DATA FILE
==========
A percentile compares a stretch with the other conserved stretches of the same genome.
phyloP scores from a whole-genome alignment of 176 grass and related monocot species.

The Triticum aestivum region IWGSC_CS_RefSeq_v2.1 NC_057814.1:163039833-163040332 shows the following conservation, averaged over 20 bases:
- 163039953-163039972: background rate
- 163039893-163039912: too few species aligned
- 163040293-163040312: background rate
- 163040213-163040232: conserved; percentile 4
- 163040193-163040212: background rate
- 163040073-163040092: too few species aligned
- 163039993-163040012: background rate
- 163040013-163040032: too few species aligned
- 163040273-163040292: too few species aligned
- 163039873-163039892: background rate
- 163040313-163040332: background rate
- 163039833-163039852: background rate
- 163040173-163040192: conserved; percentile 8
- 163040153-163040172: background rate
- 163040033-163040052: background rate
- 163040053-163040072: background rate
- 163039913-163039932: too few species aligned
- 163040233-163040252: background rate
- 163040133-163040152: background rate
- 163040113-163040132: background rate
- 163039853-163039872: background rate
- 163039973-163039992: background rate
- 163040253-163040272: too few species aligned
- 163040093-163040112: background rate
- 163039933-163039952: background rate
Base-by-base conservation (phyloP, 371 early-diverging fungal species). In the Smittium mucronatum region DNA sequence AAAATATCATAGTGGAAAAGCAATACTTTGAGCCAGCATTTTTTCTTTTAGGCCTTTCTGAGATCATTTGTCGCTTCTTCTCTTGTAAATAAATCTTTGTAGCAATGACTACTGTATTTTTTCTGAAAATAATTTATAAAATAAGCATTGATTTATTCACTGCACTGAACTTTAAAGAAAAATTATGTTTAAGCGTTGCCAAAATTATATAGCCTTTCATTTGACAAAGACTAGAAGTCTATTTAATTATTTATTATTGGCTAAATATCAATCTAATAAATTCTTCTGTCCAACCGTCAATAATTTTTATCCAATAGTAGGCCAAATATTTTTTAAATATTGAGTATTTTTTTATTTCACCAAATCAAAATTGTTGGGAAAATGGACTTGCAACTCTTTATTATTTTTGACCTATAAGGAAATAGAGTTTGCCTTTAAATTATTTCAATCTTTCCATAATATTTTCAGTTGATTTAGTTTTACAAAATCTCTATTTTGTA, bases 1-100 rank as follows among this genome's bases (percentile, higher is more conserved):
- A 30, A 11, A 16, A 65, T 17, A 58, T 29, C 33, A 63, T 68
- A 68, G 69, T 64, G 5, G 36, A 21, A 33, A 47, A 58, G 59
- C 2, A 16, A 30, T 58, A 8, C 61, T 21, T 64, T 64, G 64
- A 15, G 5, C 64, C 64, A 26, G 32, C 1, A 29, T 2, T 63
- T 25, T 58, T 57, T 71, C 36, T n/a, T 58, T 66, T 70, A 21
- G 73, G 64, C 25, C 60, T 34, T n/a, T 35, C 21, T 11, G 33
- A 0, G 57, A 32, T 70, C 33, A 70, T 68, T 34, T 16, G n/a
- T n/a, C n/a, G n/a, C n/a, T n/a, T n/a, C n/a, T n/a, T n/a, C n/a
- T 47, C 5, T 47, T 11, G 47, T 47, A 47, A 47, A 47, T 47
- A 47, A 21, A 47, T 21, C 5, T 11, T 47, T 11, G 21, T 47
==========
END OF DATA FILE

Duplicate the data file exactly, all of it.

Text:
A percentile compares a stretch with the other conserved stretches of the same genome.
phyloP scores from a whole-genome alignment of 176 grass and related monocot species.

The Triticum aestivum region IWGSC_CS_RefSeq_v2.1 NC_057814.1:163039833-163040332 shows the following conservation, averaged over 20 bases:
- 163039953-163039972: background rate
- 163039893-163039912: too few species aligned
- 163040293-163040312: background rate
- 163040213-163040232: conserved; percentile 4
- 163040193-163040212: background rate
- 163040073-163040092: too few species aligned
- 163039993-163040012: background rate
- 163040013-163040032: too few species aligned
- 163040273-163040292: too few species aligned
- 163039873-163039892: background rate
- 163040313-163040332: background rate
- 163039833-163039852: background rate
- 163040173-163040192: conserved; percentile 8
- 163040153-163040172: background rate
- 163040033-163040052: background rate
- 163040053-163040072: background rate
- 163039913-163039932: too few species aligned
- 163040233-163040252: background rate
- 163040133-163040152: background rate
- 163040113-163040132: background rate
- 163039853-163039872: background rate
- 163039973-163039992: background rate
- 163040253-163040272: too few species aligned
- 163040093-163040112: background rate
- 163039933-163039952: background rate
Base-by-base conservation (phyloP, 371 early-diverging fungal species). In the Smittium mucronatum region DNA sequence AAAATATCATAGTGGAAAAGCAATACTTTGAGCCAGCATTTTTTCTTTTAGGCCTTTCTGAGATCATTTGTCGCTTCTTCTCTTGTAAATAAATCTTTGTAGCAATGACTACTGTATTTTTTCTGAAAATAATTTATAAAATAAGCATTGATTTATTCACTGCACTGAACTTTAAAGAAAAATTATGTTTAAGCGTTGCCAAAATTATATAGCCTTTCATTTGACAAAGACTAGAAGTCTATTTAATTATTTATTATTGGCTAAATATCAATCTAATAAATTCTTCTGTCCAACCGTCAATAATTTTTATCCAATAGTAGGCCAAATATTTTTTAAATATTGAGTATTTTTTTATTTCACCAAATCAAAATTGTTGGGAAAATGGACTTGCAACTCTTTATTATTTTTGACCTATAAGGAAATAGAGTTTGCCTTTAAATTATTTCAATCTTTCCATAATATTTTCAGTTGATTTAGTTTTACAAAATCTCTATTTTGTA, bases 1-100 rank as follows among this genome's bases (percentile, higher is more conserved):
- A 30, A 11, A 16, A 65, T 17, A 58, T 29, C 33, A 63, T 68
- A 68, G 69, T 64, G 5, G 36, A 21, A 33, A 47, A 58, G 59
- C 2, A 16, A 30, T 58, A 8, C 61, T 21, T 64, T 64, G 64
- A 15, G 5, C 64, C 64, A 26, G 32, C 1, A 29, T 2, T 63
- T 25, T 58, T 57, T 71, C 36, T n/a, T 58, T 66, T 70, A 21
- G 73, G 64, C 25, C 60, T 34, T n/a, T 35, C 21, T 11, G 33
- A 0, G 57, A 32, T 70, C 33, A 70, T 68, T 34, T 16, G n/a
- T n/a, C n/a, G n/a, C n/a, T n/a, T n/a, C n/a, T n/a, T n/a, C n/a
- T 47, C 5, T 47, T 11, G 47, T 47, A 47, A 47, A 47, T 47
- A 47, A 21, A 47, T 21, C 5, T 11, T 47, T 11, G 21, T 47